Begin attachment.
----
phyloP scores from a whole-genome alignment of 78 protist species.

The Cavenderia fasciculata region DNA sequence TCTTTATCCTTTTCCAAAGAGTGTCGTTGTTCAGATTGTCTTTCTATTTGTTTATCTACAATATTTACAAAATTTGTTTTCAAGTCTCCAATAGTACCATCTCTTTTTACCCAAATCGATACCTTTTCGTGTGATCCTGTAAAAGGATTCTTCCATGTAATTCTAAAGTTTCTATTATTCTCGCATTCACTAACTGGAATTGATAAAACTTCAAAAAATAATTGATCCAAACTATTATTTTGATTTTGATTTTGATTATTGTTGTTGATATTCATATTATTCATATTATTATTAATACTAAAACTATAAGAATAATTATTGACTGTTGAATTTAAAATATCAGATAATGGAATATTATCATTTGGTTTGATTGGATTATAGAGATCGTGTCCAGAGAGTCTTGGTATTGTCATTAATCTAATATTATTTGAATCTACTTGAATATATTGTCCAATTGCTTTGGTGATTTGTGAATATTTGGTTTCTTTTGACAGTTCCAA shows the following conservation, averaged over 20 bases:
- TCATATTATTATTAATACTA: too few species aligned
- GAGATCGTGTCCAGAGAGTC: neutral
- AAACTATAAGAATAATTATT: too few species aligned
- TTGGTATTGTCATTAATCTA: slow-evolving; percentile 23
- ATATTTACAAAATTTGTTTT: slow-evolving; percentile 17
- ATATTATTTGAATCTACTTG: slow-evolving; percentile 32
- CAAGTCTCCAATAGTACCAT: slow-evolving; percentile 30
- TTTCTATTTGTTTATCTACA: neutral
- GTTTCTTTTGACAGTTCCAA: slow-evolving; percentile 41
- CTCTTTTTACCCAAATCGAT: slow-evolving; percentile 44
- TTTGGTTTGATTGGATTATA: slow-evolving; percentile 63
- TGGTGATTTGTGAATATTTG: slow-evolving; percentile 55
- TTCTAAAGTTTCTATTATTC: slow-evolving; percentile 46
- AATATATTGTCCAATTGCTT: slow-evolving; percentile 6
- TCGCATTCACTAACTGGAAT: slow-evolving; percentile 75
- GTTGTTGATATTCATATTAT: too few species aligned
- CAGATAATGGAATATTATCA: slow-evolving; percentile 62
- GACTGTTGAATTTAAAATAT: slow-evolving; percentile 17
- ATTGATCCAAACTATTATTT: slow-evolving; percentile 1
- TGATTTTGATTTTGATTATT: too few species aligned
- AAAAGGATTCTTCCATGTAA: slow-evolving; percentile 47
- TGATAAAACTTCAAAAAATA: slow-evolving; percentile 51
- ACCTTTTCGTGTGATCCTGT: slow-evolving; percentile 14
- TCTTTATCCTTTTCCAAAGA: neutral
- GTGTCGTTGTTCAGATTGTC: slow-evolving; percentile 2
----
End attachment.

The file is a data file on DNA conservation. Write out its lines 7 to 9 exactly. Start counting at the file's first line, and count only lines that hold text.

- ATATTTACAAAATTTGTTTT: slow-evolving; percentile 17
- ATATTATTTGAATCTACTTG: slow-evolving; percentile 32
- CAAGTCTCCAATAGTACCAT: slow-evolving; percentile 30